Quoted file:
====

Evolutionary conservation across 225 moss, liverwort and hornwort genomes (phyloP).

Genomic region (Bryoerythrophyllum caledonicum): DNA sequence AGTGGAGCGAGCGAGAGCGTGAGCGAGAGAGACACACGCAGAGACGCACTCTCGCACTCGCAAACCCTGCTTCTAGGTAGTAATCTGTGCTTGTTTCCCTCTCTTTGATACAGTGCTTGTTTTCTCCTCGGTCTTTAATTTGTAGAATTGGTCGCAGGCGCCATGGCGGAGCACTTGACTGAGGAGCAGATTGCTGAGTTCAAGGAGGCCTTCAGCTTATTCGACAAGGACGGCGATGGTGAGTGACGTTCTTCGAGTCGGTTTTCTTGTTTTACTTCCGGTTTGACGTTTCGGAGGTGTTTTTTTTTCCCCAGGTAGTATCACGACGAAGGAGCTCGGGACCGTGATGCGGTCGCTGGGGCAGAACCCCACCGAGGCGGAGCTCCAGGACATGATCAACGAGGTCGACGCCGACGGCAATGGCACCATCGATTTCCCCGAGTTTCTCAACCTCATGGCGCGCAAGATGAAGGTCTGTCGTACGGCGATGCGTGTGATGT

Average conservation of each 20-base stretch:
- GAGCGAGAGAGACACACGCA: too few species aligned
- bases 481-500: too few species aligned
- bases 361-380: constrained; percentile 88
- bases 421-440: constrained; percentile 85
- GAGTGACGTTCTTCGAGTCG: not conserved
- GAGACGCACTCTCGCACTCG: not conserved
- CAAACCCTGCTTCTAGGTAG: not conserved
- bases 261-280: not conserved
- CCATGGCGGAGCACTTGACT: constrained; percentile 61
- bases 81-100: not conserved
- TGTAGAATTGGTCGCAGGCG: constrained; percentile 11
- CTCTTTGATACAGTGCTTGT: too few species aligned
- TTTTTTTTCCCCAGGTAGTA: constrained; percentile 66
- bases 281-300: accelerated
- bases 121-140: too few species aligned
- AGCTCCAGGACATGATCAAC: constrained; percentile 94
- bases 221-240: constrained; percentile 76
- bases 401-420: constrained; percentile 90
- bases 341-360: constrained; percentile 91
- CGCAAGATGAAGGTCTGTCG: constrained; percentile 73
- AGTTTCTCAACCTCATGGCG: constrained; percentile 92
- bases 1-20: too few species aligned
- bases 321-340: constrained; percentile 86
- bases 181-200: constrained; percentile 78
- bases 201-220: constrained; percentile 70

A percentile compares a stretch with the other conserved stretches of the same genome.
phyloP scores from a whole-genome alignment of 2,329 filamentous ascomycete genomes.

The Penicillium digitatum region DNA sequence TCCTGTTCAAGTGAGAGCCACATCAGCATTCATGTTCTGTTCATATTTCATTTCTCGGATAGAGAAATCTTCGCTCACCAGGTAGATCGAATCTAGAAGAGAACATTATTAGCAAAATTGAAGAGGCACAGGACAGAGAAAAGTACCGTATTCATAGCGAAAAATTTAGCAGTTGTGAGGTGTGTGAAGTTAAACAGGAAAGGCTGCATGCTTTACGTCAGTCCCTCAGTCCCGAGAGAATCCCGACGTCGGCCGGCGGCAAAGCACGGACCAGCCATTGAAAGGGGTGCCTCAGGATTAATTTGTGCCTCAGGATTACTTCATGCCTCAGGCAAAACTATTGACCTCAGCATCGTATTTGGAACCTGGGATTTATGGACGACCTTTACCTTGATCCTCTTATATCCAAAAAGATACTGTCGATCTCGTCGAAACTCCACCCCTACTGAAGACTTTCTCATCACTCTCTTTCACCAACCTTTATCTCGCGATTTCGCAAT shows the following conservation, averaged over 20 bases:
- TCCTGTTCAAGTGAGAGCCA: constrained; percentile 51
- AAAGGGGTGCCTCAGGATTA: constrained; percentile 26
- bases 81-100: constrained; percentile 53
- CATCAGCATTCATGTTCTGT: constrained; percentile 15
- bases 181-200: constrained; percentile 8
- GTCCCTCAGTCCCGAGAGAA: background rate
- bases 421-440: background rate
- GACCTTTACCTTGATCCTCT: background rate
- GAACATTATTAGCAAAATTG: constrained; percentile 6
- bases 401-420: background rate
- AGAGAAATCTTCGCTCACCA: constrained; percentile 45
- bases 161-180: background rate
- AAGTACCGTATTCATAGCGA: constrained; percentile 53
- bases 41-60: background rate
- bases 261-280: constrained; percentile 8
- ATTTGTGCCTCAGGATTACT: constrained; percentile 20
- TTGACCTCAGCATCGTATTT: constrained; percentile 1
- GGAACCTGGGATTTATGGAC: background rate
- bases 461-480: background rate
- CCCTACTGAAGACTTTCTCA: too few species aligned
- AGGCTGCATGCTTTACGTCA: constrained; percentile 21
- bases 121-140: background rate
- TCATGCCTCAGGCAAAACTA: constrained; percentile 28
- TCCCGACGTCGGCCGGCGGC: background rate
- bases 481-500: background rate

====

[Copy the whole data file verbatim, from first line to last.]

Evolutionary conservation across 225 moss, liverwort and hornwort genomes (phyloP).

Genomic region (Bryoerythrophyllum caledonicum): DNA sequence AGTGGAGCGAGCGAGAGCGTGAGCGAGAGAGACACACGCAGAGACGCACTCTCGCACTCGCAAACCCTGCTTCTAGGTAGTAATCTGTGCTTGTTTCCCTCTCTTTGATACAGTGCTTGTTTTCTCCTCGGTCTTTAATTTGTAGAATTGGTCGCAGGCGCCATGGCGGAGCACTTGACTGAGGAGCAGATTGCTGAGTTCAAGGAGGCCTTCAGCTTATTCGACAAGGACGGCGATGGTGAGTGACGTTCTTCGAGTCGGTTTTCTTGTTTTACTTCCGGTTTGACGTTTCGGAGGTGTTTTTTTTTCCCCAGGTAGTATCACGACGAAGGAGCTCGGGACCGTGATGCGGTCGCTGGGGCAGAACCCCACCGAGGCGGAGCTCCAGGACATGATCAACGAGGTCGACGCCGACGGCAATGGCACCATCGATTTCCCCGAGTTTCTCAACCTCATGGCGCGCAAGATGAAGGTCTGTCGTACGGCGATGCGTGTGATGT

Average conservation of each 20-base stretch:
- GAGCGAGAGAGACACACGCA: too few species aligned
- bases 481-500: too few species aligned
- bases 361-380: constrained; percentile 88
- bases 421-440: constrained; percentile 85
- GAGTGACGTTCTTCGAGTCG: not conserved
- GAGACGCACTCTCGCACTCG: not conserved
- CAAACCCTGCTTCTAGGTAG: not conserved
- bases 261-280: not conserved
- CCATGGCGGAGCACTTGACT: constrained; percentile 61
- bases 81-100: not conserved
- TGTAGAATTGGTCGCAGGCG: constrained; percentile 11
- CTCTTTGATACAGTGCTTGT: too few species aligned
- TTTTTTTTCCCCAGGTAGTA: constrained; percentile 66
- bases 281-300: accelerated
- bases 121-140: too few species aligned
- AGCTCCAGGACATGATCAAC: constrained; percentile 94
- bases 221-240: constrained; percentile 76
- bases 401-420: constrained; percentile 90
- bases 341-360: constrained; percentile 91
- CGCAAGATGAAGGTCTGTCG: constrained; percentile 73
- AGTTTCTCAACCTCATGGCG: constrained; percentile 92
- bases 1-20: too few species aligned
- bases 321-340: constrained; percentile 86
- bases 181-200: constrained; percentile 78
- bases 201-220: constrained; percentile 70

A percentile compares a stretch with the other conserved stretches of the same genome.
phyloP scores from a whole-genome alignment of 2,329 filamentous ascomycete genomes.

The Penicillium digitatum region DNA sequence TCCTGTTCAAGTGAGAGCCACATCAGCATTCATGTTCTGTTCATATTTCATTTCTCGGATAGAGAAATCTTCGCTCACCAGGTAGATCGAATCTAGAAGAGAACATTATTAGCAAAATTGAAGAGGCACAGGACAGAGAAAAGTACCGTATTCATAGCGAAAAATTTAGCAGTTGTGAGGTGTGTGAAGTTAAACAGGAAAGGCTGCATGCTTTACGTCAGTCCCTCAGTCCCGAGAGAATCCCGACGTCGGCCGGCGGCAAAGCACGGACCAGCCATTGAAAGGGGTGCCTCAGGATTAATTTGTGCCTCAGGATTACTTCATGCCTCAGGCAAAACTATTGACCTCAGCATCGTATTTGGAACCTGGGATTTATGGACGACCTTTACCTTGATCCTCTTATATCCAAAAAGATACTGTCGATCTCGTCGAAACTCCACCCCTACTGAAGACTTTCTCATCACTCTCTTTCACCAACCTTTATCTCGCGATTTCGCAAT shows the following conservation, averaged over 20 bases:
- TCCTGTTCAAGTGAGAGCCA: constrained; percentile 51
- AAAGGGGTGCCTCAGGATTA: constrained; percentile 26
- bases 81-100: constrained; percentile 53
- CATCAGCATTCATGTTCTGT: constrained; percentile 15
- bases 181-200: constrained; percentile 8
- GTCCCTCAGTCCCGAGAGAA: background rate
- bases 421-440: background rate
- GACCTTTACCTTGATCCTCT: background rate
- GAACATTATTAGCAAAATTG: constrained; percentile 6
- bases 401-420: background rate
- AGAGAAATCTTCGCTCACCA: constrained; percentile 45
- bases 161-180: background rate
- AAGTACCGTATTCATAGCGA: constrained; percentile 53
- bases 41-60: background rate
- bases 261-280: constrained; percentile 8
- ATTTGTGCCTCAGGATTACT: constrained; percentile 20
- TTGACCTCAGCATCGTATTT: constrained; percentile 1
- GGAACCTGGGATTTATGGAC: background rate
- bases 461-480: background rate
- CCCTACTGAAGACTTTCTCA: too few species aligned
- AGGCTGCATGCTTTACGTCA: constrained; percentile 21
- bases 121-140: background rate
- TCATGCCTCAGGCAAAACTA: constrained; percentile 28
- TCCCGACGTCGGCCGGCGGC: background rate
- bases 481-500: background rate